V. consciousness, interpretation, and higher-order-thought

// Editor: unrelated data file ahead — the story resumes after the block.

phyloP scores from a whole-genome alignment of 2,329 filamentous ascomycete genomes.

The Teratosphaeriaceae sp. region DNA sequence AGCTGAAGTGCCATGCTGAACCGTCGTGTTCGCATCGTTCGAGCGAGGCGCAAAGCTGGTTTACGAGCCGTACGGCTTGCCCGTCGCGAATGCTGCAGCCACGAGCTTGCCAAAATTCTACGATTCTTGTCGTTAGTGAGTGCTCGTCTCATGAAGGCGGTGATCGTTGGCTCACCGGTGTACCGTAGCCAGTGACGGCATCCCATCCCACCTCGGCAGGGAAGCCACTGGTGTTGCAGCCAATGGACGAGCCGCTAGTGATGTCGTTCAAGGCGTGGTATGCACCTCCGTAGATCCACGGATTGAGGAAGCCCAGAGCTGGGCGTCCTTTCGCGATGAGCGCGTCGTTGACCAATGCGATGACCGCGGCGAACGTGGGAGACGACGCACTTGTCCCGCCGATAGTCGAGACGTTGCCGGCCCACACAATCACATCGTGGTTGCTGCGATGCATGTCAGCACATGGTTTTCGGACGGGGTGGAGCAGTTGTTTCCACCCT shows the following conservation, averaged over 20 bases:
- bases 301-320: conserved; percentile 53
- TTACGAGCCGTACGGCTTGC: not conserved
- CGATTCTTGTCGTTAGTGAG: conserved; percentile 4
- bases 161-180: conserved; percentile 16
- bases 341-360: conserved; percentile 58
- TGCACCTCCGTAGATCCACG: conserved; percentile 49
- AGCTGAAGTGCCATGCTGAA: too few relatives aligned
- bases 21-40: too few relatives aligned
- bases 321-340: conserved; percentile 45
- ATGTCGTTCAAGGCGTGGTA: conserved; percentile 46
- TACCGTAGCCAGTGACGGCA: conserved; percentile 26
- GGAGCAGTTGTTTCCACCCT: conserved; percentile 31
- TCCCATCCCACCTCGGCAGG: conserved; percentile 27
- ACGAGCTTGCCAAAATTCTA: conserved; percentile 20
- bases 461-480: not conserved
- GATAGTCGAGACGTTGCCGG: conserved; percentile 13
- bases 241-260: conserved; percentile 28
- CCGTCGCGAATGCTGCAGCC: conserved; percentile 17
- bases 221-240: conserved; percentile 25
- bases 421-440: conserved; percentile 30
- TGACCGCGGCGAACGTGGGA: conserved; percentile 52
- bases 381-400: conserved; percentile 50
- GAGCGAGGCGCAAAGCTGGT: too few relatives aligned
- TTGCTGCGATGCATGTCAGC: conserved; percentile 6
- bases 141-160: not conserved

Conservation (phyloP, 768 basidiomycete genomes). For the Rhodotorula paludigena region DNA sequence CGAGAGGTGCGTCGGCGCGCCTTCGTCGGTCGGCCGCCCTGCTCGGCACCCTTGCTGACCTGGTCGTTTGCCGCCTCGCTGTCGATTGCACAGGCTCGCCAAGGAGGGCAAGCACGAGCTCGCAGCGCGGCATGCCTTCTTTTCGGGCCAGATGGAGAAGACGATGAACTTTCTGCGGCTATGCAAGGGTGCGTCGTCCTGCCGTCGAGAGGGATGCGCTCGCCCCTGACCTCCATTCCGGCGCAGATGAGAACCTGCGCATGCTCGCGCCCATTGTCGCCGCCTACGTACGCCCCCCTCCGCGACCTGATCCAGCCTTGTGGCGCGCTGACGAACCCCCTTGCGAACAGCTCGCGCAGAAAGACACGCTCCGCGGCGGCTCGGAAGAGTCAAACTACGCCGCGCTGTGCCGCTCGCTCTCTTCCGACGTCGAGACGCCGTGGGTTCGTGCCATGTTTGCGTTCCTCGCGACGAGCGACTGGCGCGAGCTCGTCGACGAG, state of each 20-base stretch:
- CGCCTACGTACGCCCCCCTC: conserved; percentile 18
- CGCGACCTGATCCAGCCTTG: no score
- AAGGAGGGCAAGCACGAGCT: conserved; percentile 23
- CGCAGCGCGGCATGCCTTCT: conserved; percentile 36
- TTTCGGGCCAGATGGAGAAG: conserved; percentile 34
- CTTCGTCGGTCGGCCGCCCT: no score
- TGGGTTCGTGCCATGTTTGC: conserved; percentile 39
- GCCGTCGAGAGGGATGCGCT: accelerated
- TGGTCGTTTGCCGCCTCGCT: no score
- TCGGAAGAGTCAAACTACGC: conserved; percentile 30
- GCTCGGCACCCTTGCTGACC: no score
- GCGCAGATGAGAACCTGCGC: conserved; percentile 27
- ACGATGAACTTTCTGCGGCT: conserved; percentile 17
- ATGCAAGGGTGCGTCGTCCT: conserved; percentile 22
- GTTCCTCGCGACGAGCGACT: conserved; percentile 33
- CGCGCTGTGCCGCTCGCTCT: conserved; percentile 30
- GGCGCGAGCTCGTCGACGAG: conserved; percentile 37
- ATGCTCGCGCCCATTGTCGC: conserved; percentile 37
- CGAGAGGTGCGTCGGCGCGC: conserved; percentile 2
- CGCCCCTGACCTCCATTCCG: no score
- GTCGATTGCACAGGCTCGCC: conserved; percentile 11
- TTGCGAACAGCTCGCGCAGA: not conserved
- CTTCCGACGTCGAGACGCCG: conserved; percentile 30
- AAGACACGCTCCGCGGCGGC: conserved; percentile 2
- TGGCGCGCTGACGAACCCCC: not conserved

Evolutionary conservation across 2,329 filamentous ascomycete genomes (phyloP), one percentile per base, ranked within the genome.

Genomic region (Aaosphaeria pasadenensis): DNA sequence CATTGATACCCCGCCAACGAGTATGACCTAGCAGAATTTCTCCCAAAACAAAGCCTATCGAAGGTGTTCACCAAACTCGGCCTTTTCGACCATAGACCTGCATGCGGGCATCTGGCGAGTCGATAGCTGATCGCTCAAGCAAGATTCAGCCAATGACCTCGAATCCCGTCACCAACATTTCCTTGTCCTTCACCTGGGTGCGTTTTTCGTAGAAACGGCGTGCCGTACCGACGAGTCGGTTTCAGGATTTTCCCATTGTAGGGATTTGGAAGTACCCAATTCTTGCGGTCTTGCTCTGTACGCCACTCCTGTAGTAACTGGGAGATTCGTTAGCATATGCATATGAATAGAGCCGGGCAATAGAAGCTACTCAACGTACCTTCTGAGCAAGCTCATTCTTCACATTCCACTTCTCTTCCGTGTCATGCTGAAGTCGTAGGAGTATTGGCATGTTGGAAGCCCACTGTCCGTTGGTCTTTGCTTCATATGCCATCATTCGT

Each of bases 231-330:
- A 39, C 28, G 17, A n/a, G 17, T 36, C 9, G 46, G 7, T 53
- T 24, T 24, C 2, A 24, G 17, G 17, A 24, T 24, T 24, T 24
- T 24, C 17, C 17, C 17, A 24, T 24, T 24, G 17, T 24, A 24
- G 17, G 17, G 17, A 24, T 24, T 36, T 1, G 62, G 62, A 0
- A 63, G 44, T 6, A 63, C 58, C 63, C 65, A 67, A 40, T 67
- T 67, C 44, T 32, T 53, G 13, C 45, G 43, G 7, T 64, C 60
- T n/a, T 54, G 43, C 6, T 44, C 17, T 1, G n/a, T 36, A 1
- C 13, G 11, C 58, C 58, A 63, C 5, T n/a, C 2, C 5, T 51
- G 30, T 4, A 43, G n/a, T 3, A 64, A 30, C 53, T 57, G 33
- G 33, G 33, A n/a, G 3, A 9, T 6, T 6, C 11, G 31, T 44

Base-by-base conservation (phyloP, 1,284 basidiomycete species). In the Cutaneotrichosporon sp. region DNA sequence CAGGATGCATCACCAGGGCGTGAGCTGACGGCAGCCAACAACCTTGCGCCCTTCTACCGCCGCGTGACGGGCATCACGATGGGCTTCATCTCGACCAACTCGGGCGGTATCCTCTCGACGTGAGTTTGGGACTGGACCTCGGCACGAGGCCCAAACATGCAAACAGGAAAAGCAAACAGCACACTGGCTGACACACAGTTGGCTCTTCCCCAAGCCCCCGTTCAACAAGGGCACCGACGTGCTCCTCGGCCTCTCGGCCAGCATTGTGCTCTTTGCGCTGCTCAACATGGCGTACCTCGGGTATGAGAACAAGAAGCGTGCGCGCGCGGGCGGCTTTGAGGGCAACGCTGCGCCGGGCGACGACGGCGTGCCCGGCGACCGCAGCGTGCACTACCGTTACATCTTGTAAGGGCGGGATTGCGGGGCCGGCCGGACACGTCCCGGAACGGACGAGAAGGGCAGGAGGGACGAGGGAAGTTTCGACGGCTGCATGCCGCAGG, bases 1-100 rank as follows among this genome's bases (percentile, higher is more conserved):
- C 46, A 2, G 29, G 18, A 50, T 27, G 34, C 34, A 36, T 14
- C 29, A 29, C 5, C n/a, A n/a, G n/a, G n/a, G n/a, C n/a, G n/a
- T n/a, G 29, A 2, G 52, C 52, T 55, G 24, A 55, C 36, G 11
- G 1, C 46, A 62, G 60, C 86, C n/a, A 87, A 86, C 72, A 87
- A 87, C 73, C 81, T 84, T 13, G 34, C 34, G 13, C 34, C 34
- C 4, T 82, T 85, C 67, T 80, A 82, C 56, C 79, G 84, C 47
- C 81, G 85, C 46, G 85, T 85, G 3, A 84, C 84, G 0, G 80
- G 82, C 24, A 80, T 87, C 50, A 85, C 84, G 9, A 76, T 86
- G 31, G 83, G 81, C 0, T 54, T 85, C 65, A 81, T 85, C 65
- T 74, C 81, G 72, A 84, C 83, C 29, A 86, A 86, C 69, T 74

Few contemporary researchers in psychology, philosophy, and the cognitive sciences have any doubt about whether mental phenomena occur without being conscious. There is extensive and convincing clinical and experimental evidence for the existence of thoughts, desires, and related mental states that aren’t conscious. We characterize thoughts, desires, intentions, expectations, hopes, and many other mental states in terms of the things they are about and, more fully, in terms of their content, as captured by a sentence nominalization, such as a clause beginning with the word ‘that’. The philosophical literature follows Franz Brentano’s adaptation of Thomist terminology in referring to all such states as intentional states. But there is another type of mental phenomena, which lack intentionality and whose mental nature consists instead of some qualitative feature. These states include bodily sensations, such as aches and pains, and perceptual states, such as visual sensations of color and tactile sensations of heat and cold. And these states all exhibit some mental quality or another, such as the mental quality distinctive of pain or the mental quality of red or blue.1 And even theorists who acknowledge that intentional states can and do occur without being conscious have sometimes insisted that qualitative states cannot. There is, according to these theorists, nothing to a state’s being qualitative or exhibiting some mental quality unless that state is conscious – unless it is, as we might metaphorically say, “lighted up”. It’s striking that Freud himself seems to have adopted this double standard toward the two types of mental state. In his metapsychological paper, “The Unconscious”, for example, he writes that “all the categories which we employ to describe conscious mental acts, such as ideas, purposes, resolutions, and so forth, can be applied to [unconscious mental occurrences]” (Freud 1915e, p. 168). But he seems here to have in..
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